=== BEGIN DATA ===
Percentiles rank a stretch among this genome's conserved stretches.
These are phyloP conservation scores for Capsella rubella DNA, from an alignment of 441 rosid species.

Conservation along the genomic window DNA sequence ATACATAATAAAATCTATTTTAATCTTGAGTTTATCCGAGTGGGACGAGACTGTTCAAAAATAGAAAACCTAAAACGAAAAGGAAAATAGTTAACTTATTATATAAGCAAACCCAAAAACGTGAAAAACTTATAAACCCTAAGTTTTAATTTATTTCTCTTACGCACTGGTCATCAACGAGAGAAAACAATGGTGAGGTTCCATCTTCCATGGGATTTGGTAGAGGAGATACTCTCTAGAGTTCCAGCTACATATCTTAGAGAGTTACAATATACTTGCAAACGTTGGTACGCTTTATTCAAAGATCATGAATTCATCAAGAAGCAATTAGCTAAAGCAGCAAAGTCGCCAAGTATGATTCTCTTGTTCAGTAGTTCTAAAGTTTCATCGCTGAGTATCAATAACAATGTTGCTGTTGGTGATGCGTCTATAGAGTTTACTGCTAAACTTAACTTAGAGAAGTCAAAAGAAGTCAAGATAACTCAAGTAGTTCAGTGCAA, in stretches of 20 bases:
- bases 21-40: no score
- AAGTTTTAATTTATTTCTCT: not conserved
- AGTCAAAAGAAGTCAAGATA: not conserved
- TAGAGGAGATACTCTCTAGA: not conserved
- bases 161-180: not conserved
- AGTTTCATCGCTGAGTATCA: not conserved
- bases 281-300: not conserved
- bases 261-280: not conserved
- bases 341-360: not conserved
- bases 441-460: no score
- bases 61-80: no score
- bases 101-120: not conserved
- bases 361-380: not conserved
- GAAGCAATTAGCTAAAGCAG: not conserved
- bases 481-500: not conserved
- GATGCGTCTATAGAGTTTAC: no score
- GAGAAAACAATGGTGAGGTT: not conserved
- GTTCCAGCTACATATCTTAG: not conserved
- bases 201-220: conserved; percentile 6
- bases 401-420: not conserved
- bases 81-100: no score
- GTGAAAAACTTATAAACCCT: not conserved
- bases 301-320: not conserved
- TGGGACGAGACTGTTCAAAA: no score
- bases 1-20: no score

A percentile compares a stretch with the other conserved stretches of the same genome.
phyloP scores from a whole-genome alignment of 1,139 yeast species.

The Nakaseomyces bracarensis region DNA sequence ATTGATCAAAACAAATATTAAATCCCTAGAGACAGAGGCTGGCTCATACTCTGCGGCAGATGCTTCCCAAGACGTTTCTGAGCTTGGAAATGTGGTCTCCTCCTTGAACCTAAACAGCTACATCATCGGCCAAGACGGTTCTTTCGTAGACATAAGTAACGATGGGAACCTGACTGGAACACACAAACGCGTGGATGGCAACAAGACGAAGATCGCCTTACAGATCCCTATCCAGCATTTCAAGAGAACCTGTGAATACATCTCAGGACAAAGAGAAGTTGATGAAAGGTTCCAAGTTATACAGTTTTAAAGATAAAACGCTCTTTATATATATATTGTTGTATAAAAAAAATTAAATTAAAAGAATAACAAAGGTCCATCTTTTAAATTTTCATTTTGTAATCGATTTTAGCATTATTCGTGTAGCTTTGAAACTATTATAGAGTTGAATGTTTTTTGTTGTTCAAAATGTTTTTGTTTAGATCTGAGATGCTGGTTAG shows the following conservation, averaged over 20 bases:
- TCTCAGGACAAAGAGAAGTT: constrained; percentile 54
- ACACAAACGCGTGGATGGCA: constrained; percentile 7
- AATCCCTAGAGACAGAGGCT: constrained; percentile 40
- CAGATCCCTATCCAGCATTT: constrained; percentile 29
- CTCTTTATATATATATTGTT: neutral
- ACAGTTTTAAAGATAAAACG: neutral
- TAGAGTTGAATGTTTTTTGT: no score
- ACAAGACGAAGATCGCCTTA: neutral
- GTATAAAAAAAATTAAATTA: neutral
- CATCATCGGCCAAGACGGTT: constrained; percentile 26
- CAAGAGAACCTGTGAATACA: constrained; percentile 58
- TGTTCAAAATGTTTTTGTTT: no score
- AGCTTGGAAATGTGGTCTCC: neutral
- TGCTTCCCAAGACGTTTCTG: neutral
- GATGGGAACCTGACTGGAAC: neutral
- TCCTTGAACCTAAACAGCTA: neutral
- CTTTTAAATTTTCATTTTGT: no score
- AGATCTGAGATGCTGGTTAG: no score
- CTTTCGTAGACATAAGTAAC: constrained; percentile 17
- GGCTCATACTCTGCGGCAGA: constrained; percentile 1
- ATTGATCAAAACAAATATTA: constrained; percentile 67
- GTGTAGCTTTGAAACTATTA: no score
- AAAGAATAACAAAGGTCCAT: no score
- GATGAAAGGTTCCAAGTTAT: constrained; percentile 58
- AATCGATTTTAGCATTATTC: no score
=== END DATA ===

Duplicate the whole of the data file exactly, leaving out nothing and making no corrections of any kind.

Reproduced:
Percentiles rank a stretch among this genome's conserved stretches.
These are phyloP conservation scores for Capsella rubella DNA, from an alignment of 441 rosid species.

Conservation along the genomic window DNA sequence ATACATAATAAAATCTATTTTAATCTTGAGTTTATCCGAGTGGGACGAGACTGTTCAAAAATAGAAAACCTAAAACGAAAAGGAAAATAGTTAACTTATTATATAAGCAAACCCAAAAACGTGAAAAACTTATAAACCCTAAGTTTTAATTTATTTCTCTTACGCACTGGTCATCAACGAGAGAAAACAATGGTGAGGTTCCATCTTCCATGGGATTTGGTAGAGGAGATACTCTCTAGAGTTCCAGCTACATATCTTAGAGAGTTACAATATACTTGCAAACGTTGGTACGCTTTATTCAAAGATCATGAATTCATCAAGAAGCAATTAGCTAAAGCAGCAAAGTCGCCAAGTATGATTCTCTTGTTCAGTAGTTCTAAAGTTTCATCGCTGAGTATCAATAACAATGTTGCTGTTGGTGATGCGTCTATAGAGTTTACTGCTAAACTTAACTTAGAGAAGTCAAAAGAAGTCAAGATAACTCAAGTAGTTCAGTGCAA, in stretches of 20 bases:
- bases 21-40: no score
- AAGTTTTAATTTATTTCTCT: not conserved
- AGTCAAAAGAAGTCAAGATA: not conserved
- TAGAGGAGATACTCTCTAGA: not conserved
- bases 161-180: not conserved
- AGTTTCATCGCTGAGTATCA: not conserved
- bases 281-300: not conserved
- bases 261-280: not conserved
- bases 341-360: not conserved
- bases 441-460: no score
- bases 61-80: no score
- bases 101-120: not conserved
- bases 361-380: not conserved
- GAAGCAATTAGCTAAAGCAG: not conserved
- bases 481-500: not conserved
- GATGCGTCTATAGAGTTTAC: no score
- GAGAAAACAATGGTGAGGTT: not conserved
- GTTCCAGCTACATATCTTAG: not conserved
- bases 201-220: conserved; percentile 6
- bases 401-420: not conserved
- bases 81-100: no score
- GTGAAAAACTTATAAACCCT: not conserved
- bases 301-320: not conserved
- TGGGACGAGACTGTTCAAAA: no score
- bases 1-20: no score

A percentile compares a stretch with the other conserved stretches of the same genome.
phyloP scores from a whole-genome alignment of 1,139 yeast species.

The Nakaseomyces bracarensis region DNA sequence ATTGATCAAAACAAATATTAAATCCCTAGAGACAGAGGCTGGCTCATACTCTGCGGCAGATGCTTCCCAAGACGTTTCTGAGCTTGGAAATGTGGTCTCCTCCTTGAACCTAAACAGCTACATCATCGGCCAAGACGGTTCTTTCGTAGACATAAGTAACGATGGGAACCTGACTGGAACACACAAACGCGTGGATGGCAACAAGACGAAGATCGCCTTACAGATCCCTATCCAGCATTTCAAGAGAACCTGTGAATACATCTCAGGACAAAGAGAAGTTGATGAAAGGTTCCAAGTTATACAGTTTTAAAGATAAAACGCTCTTTATATATATATTGTTGTATAAAAAAAATTAAATTAAAAGAATAACAAAGGTCCATCTTTTAAATTTTCATTTTGTAATCGATTTTAGCATTATTCGTGTAGCTTTGAAACTATTATAGAGTTGAATGTTTTTTGTTGTTCAAAATGTTTTTGTTTAGATCTGAGATGCTGGTTAG shows the following conservation, averaged over 20 bases:
- TCTCAGGACAAAGAGAAGTT: constrained; percentile 54
- ACACAAACGCGTGGATGGCA: constrained; percentile 7
- AATCCCTAGAGACAGAGGCT: constrained; percentile 40
- CAGATCCCTATCCAGCATTT: constrained; percentile 29
- CTCTTTATATATATATTGTT: neutral
- ACAGTTTTAAAGATAAAACG: neutral
- TAGAGTTGAATGTTTTTTGT: no score
- ACAAGACGAAGATCGCCTTA: neutral
- GTATAAAAAAAATTAAATTA: neutral
- CATCATCGGCCAAGACGGTT: constrained; percentile 26
- CAAGAGAACCTGTGAATACA: constrained; percentile 58
- TGTTCAAAATGTTTTTGTTT: no score
- AGCTTGGAAATGTGGTCTCC: neutral
- TGCTTCCCAAGACGTTTCTG: neutral
- GATGGGAACCTGACTGGAAC: neutral
- TCCTTGAACCTAAACAGCTA: neutral
- CTTTTAAATTTTCATTTTGT: no score
- AGATCTGAGATGCTGGTTAG: no score
- CTTTCGTAGACATAAGTAAC: constrained; percentile 17
- GGCTCATACTCTGCGGCAGA: constrained; percentile 1
- ATTGATCAAAACAAATATTA: constrained; percentile 67
- GTGTAGCTTTGAAACTATTA: no score
- AAAGAATAACAAAGGTCCAT: no score
- GATGAAAGGTTCCAAGTTAT: constrained; percentile 58
- AATCGATTTTAGCATTATTC: no score